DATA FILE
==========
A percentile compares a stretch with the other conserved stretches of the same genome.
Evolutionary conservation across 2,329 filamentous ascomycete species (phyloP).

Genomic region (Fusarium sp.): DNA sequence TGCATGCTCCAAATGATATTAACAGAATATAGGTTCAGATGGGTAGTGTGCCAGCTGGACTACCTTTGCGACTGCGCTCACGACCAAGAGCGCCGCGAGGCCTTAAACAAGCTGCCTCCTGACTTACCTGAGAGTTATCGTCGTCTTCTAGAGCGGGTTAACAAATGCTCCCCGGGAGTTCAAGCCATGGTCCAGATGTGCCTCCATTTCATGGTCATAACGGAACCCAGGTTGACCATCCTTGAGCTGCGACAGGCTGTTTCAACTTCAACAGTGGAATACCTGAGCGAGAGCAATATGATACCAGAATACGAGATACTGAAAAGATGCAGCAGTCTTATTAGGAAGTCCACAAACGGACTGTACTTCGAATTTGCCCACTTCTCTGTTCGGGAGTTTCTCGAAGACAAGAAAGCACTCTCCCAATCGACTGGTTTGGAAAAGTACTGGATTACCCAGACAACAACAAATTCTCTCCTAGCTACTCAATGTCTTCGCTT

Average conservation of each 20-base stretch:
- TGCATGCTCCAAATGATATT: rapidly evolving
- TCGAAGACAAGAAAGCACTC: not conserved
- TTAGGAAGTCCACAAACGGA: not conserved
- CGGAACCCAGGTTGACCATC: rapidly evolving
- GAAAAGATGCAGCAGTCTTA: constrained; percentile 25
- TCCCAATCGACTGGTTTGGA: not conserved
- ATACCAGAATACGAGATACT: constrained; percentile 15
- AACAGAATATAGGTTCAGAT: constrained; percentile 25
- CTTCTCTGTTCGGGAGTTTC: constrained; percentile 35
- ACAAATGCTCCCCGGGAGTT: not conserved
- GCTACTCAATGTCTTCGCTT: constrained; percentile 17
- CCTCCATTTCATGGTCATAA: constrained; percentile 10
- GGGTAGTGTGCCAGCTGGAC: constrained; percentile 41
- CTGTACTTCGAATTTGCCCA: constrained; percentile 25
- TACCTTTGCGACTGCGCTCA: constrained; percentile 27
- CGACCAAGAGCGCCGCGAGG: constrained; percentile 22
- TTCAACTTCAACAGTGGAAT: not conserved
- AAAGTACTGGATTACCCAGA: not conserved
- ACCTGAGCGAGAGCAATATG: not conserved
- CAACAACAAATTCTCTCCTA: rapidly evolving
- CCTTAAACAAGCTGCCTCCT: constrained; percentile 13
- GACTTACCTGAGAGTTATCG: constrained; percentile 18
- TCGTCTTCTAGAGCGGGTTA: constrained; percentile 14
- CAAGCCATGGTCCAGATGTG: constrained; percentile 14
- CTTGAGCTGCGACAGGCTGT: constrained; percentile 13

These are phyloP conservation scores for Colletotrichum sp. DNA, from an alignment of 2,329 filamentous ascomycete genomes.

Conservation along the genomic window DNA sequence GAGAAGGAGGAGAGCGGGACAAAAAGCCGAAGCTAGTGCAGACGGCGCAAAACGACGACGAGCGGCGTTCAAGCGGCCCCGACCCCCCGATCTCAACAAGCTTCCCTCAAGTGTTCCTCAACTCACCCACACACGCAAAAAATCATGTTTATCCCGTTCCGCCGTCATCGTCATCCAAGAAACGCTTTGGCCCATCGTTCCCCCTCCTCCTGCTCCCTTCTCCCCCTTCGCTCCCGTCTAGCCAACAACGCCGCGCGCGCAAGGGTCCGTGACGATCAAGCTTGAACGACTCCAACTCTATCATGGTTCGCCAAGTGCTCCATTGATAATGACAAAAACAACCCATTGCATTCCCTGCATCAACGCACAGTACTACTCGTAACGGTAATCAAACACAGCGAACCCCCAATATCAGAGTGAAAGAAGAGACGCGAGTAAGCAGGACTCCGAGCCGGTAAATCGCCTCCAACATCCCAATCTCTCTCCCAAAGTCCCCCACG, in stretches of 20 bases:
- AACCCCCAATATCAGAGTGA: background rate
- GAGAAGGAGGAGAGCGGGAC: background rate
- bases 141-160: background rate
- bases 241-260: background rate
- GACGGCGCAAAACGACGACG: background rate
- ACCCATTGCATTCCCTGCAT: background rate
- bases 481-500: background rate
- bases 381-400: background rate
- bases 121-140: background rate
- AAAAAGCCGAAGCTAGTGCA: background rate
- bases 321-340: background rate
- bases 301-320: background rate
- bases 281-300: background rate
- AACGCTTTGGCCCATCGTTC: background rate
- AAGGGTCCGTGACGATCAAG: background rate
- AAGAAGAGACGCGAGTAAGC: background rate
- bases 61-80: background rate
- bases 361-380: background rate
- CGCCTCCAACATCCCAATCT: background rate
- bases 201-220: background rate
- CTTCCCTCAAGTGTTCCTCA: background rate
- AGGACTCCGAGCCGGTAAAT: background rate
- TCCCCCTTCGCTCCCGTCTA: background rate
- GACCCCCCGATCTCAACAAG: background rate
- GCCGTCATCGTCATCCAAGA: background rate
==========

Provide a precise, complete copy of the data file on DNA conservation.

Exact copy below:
A percentile compares a stretch with the other conserved stretches of the same genome.
Evolutionary conservation across 2,329 filamentous ascomycete species (phyloP).

Genomic region (Fusarium sp.): DNA sequence TGCATGCTCCAAATGATATTAACAGAATATAGGTTCAGATGGGTAGTGTGCCAGCTGGACTACCTTTGCGACTGCGCTCACGACCAAGAGCGCCGCGAGGCCTTAAACAAGCTGCCTCCTGACTTACCTGAGAGTTATCGTCGTCTTCTAGAGCGGGTTAACAAATGCTCCCCGGGAGTTCAAGCCATGGTCCAGATGTGCCTCCATTTCATGGTCATAACGGAACCCAGGTTGACCATCCTTGAGCTGCGACAGGCTGTTTCAACTTCAACAGTGGAATACCTGAGCGAGAGCAATATGATACCAGAATACGAGATACTGAAAAGATGCAGCAGTCTTATTAGGAAGTCCACAAACGGACTGTACTTCGAATTTGCCCACTTCTCTGTTCGGGAGTTTCTCGAAGACAAGAAAGCACTCTCCCAATCGACTGGTTTGGAAAAGTACTGGATTACCCAGACAACAACAAATTCTCTCCTAGCTACTCAATGTCTTCGCTT

Average conservation of each 20-base stretch:
- TGCATGCTCCAAATGATATT: rapidly evolving
- TCGAAGACAAGAAAGCACTC: not conserved
- TTAGGAAGTCCACAAACGGA: not conserved
- CGGAACCCAGGTTGACCATC: rapidly evolving
- GAAAAGATGCAGCAGTCTTA: constrained; percentile 25
- TCCCAATCGACTGGTTTGGA: not conserved
- ATACCAGAATACGAGATACT: constrained; percentile 15
- AACAGAATATAGGTTCAGAT: constrained; percentile 25
- CTTCTCTGTTCGGGAGTTTC: constrained; percentile 35
- ACAAATGCTCCCCGGGAGTT: not conserved
- GCTACTCAATGTCTTCGCTT: constrained; percentile 17
- CCTCCATTTCATGGTCATAA: constrained; percentile 10
- GGGTAGTGTGCCAGCTGGAC: constrained; percentile 41
- CTGTACTTCGAATTTGCCCA: constrained; percentile 25
- TACCTTTGCGACTGCGCTCA: constrained; percentile 27
- CGACCAAGAGCGCCGCGAGG: constrained; percentile 22
- TTCAACTTCAACAGTGGAAT: not conserved
- AAAGTACTGGATTACCCAGA: not conserved
- ACCTGAGCGAGAGCAATATG: not conserved
- CAACAACAAATTCTCTCCTA: rapidly evolving
- CCTTAAACAAGCTGCCTCCT: constrained; percentile 13
- GACTTACCTGAGAGTTATCG: constrained; percentile 18
- TCGTCTTCTAGAGCGGGTTA: constrained; percentile 14
- CAAGCCATGGTCCAGATGTG: constrained; percentile 14
- CTTGAGCTGCGACAGGCTGT: constrained; percentile 13

These are phyloP conservation scores for Colletotrichum sp. DNA, from an alignment of 2,329 filamentous ascomycete genomes.

Conservation along the genomic window DNA sequence GAGAAGGAGGAGAGCGGGACAAAAAGCCGAAGCTAGTGCAGACGGCGCAAAACGACGACGAGCGGCGTTCAAGCGGCCCCGACCCCCCGATCTCAACAAGCTTCCCTCAAGTGTTCCTCAACTCACCCACACACGCAAAAAATCATGTTTATCCCGTTCCGCCGTCATCGTCATCCAAGAAACGCTTTGGCCCATCGTTCCCCCTCCTCCTGCTCCCTTCTCCCCCTTCGCTCCCGTCTAGCCAACAACGCCGCGCGCGCAAGGGTCCGTGACGATCAAGCTTGAACGACTCCAACTCTATCATGGTTCGCCAAGTGCTCCATTGATAATGACAAAAACAACCCATTGCATTCCCTGCATCAACGCACAGTACTACTCGTAACGGTAATCAAACACAGCGAACCCCCAATATCAGAGTGAAAGAAGAGACGCGAGTAAGCAGGACTCCGAGCCGGTAAATCGCCTCCAACATCCCAATCTCTCTCCCAAAGTCCCCCACG, in stretches of 20 bases:
- AACCCCCAATATCAGAGTGA: background rate
- GAGAAGGAGGAGAGCGGGAC: background rate
- bases 141-160: background rate
- bases 241-260: background rate
- GACGGCGCAAAACGACGACG: background rate
- ACCCATTGCATTCCCTGCAT: background rate
- bases 481-500: background rate
- bases 381-400: background rate
- bases 121-140: background rate
- AAAAAGCCGAAGCTAGTGCA: background rate
- bases 321-340: background rate
- bases 301-320: background rate
- bases 281-300: background rate
- AACGCTTTGGCCCATCGTTC: background rate
- AAGGGTCCGTGACGATCAAG: background rate
- AAGAAGAGACGCGAGTAAGC: background rate
- bases 61-80: background rate
- bases 361-380: background rate
- CGCCTCCAACATCCCAATCT: background rate
- bases 201-220: background rate
- CTTCCCTCAAGTGTTCCTCA: background rate
- AGGACTCCGAGCCGGTAAAT: background rate
- TCCCCCTTCGCTCCCGTCTA: background rate
- GACCCCCCGATCTCAACAAG: background rate
- GCCGTCATCGTCATCCAAGA: background rate